New York City's decision to ban restaurants from using artificial trans fats is the latest salvo in the war against unhealthy eating (see BusinessWeek.com, 12/6/06, "Why McDonald's Isn't Free of Trans Fat"). Many food companies have spent the past several years offering products with less sugar, sodium, or fat to health-conscious consumers. Now big food manufacturers such as Kraft Foods (KFT; 2 STARS, sell) are rolling out healthier versions of well-known products. PepsiCo (PEP; ranked 5 STARS, strong buy) and others are acquiring smaller companies that make products deemed to be healthy. And more organic and natural foods are being produced to satisfy the demands of consumers and retailers.
The push toward healthier food comes as obesity-related illnesses, such as diabetes and heart disease, are on the rise. Evidence shows that consumption of trans fat causes levels of LDL, or bad cholesterol, to rise, and levels of HDL, or good cholesterol, to decline, according to the American Heart Assn. When this happens, the arteries become clogged and the risk of having a heart attack or stroke increases. Diabetes, a disease that's exacerbated by being overweight, at least doubles that risk, according to the National Diabetes Information Clearinghouse.
To lure consumers, companies are rolling out foods that promise to both taste good and be healthier. Campbell Soup (CPB; ranked 3 STARS, hold) this fall rolled out reduced-sodium soups with sea salt, which is naturally lower in sodium than table salt. The new versions offer the same flavor but with 25% less sodium.
Stores Get Involved
PepsiCo's new Flat Earth fruit and vegetable crisps have the equivalent of a serving of fruit or vegetables in each ounce. Already, the company's Frito-Lay unit has baked versions of snacks, including Cheetos and Ruffles potato chips. PepsiCo and Kraft also offer 100-calorie versions of snacks such as Chips Ahoy! and Doritos. Oreo cookie maker Kraft, PepsiCo, and other big food companies have drastically cut or eliminated trans fats from many of their foods.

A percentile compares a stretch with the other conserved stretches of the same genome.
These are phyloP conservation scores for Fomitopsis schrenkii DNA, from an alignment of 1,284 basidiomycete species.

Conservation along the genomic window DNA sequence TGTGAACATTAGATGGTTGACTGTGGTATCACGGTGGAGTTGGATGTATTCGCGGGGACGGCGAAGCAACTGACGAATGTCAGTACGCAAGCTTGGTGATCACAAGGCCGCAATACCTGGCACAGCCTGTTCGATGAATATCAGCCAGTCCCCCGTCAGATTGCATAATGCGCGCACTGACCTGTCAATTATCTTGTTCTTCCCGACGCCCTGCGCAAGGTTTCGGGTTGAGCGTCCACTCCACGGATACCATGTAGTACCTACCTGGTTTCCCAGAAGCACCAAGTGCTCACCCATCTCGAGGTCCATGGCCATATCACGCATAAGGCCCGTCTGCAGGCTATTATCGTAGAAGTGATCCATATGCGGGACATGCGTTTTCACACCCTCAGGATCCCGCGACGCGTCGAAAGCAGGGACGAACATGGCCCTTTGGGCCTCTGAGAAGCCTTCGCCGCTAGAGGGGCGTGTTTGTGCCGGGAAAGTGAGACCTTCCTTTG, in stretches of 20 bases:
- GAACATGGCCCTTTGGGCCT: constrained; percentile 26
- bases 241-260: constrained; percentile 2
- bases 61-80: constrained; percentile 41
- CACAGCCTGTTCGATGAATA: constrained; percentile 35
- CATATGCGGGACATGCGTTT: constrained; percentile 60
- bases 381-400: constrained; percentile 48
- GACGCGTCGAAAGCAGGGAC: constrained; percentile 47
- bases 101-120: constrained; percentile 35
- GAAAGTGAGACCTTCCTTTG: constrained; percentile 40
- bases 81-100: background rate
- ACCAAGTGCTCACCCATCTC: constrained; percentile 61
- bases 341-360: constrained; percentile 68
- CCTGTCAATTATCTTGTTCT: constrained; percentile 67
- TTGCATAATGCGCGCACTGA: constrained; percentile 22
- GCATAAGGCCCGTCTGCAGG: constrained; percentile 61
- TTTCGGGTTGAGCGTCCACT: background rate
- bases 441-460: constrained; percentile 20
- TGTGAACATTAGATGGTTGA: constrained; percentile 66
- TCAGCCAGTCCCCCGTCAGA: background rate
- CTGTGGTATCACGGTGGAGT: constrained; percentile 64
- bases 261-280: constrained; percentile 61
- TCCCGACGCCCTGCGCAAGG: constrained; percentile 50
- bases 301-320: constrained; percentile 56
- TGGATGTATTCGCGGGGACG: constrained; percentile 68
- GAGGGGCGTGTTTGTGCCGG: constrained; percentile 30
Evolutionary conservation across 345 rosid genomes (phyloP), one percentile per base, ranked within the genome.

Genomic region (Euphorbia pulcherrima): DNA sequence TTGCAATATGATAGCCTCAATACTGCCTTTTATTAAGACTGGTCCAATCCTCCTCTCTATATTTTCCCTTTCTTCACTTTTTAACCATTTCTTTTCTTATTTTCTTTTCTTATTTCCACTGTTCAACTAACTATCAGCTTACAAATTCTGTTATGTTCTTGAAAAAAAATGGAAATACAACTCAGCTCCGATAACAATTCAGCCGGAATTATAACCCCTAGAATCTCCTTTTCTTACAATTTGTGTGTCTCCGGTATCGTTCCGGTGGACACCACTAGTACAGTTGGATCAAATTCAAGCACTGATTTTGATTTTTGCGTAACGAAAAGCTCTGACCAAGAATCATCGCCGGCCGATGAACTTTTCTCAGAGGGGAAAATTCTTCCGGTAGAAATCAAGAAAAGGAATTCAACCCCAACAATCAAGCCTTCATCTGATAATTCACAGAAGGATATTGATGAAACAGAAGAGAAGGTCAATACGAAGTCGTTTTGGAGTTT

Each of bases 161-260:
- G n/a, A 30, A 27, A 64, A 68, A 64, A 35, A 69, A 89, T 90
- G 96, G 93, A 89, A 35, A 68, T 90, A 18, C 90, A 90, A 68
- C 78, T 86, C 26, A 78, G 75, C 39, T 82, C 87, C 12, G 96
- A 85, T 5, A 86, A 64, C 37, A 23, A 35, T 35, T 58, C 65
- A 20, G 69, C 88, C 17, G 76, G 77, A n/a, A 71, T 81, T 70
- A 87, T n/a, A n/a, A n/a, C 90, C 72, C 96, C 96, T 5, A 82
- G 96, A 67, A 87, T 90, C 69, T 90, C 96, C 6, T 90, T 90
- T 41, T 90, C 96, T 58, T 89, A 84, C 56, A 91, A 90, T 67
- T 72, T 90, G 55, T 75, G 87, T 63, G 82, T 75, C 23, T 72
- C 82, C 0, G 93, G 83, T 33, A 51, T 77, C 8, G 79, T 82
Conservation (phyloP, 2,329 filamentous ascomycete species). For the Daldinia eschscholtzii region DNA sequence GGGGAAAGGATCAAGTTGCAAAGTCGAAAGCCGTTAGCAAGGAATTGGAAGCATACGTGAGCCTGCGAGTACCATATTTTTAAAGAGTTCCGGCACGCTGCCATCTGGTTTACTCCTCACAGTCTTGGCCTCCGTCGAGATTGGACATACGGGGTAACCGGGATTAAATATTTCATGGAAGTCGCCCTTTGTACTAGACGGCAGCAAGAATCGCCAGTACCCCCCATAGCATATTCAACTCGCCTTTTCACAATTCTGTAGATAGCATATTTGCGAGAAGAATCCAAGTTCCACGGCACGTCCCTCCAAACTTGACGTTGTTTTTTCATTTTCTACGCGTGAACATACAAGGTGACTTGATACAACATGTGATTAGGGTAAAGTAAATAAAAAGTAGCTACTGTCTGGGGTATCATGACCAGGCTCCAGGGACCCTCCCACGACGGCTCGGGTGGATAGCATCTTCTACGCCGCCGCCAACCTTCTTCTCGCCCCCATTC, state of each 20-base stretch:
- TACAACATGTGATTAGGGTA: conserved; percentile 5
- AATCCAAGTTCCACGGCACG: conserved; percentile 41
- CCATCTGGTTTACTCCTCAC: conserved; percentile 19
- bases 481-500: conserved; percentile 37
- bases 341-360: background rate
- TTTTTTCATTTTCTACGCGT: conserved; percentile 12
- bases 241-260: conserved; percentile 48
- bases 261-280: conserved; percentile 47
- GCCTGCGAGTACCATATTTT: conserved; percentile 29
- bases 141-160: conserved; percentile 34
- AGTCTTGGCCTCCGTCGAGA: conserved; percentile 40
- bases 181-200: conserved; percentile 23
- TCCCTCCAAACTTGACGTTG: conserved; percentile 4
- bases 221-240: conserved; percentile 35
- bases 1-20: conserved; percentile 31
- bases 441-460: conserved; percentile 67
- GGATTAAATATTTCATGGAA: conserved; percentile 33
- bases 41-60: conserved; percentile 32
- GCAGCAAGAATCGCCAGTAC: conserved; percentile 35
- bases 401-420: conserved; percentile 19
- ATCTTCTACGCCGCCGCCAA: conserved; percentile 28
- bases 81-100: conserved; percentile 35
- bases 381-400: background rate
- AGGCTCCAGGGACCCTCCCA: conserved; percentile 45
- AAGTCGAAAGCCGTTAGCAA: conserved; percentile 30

PepsiCo has made a string of purchases of small health food companies this year, including Stacy's Pita Chip Co., a maker of baked snacks; Izze Beverage Co., which produces sparkling fruit juices for consumers seeking an alternative to soda; and premium juice maker Naked Juice Co. The company is also producing its own line of high-protein drinks and other foods that don't carry the Pepsi name to be sold in stores such as Whole Foods Market (WFMI; ranked 3 STARS, hold).
Meanwhile, as consumers are becoming more aware of what they're putting in their bodies, Wal-Mart Stores (WMT; ranked 4 STARS, buy) and supermarket chains such as Kroger (KR; ranked 4 STARS, buy) are copying the lead of Whole Foods Market in trying to sell a greater variety of "better for you" products and even putting pressure on food producers to offer more organic and natural foods. Smaller companies, such as Hain Celestial Group (HAIN; ranked 4 STARS, buy), that sell primarily organic and healthy foods should see stronger demand for their products, in Standard & Poor's view.
More companies are also promising a specific benefit to the consumer in their foods. In January, 2007, Coca-Cola (KO; ranked 4 STARS, buy) and partner Nestle will launch Enviga, a green-tea drink containing caffeine and calcium—ingredients the companies say are proven to increase metabolism. Consumers can burn as many as 100 calories a day by drinking three 12-oz. cans of Enviga, making the beverage a "negative calorie" food, according to the companies.
PepsiCo's new Tava contains chromium, a mineral that also increases metabolism. Groupe Danone (DA; not ranked by S&P Equity Research) is finding success with Activa, a yogurt containing the probiotic bifidus. Sales of this so-called "functional food," which promises to regulate the digestive system, jumped 36% in 2005 and should, Danone says, reach €1 billion in 2006, which would make it the company's leading brand.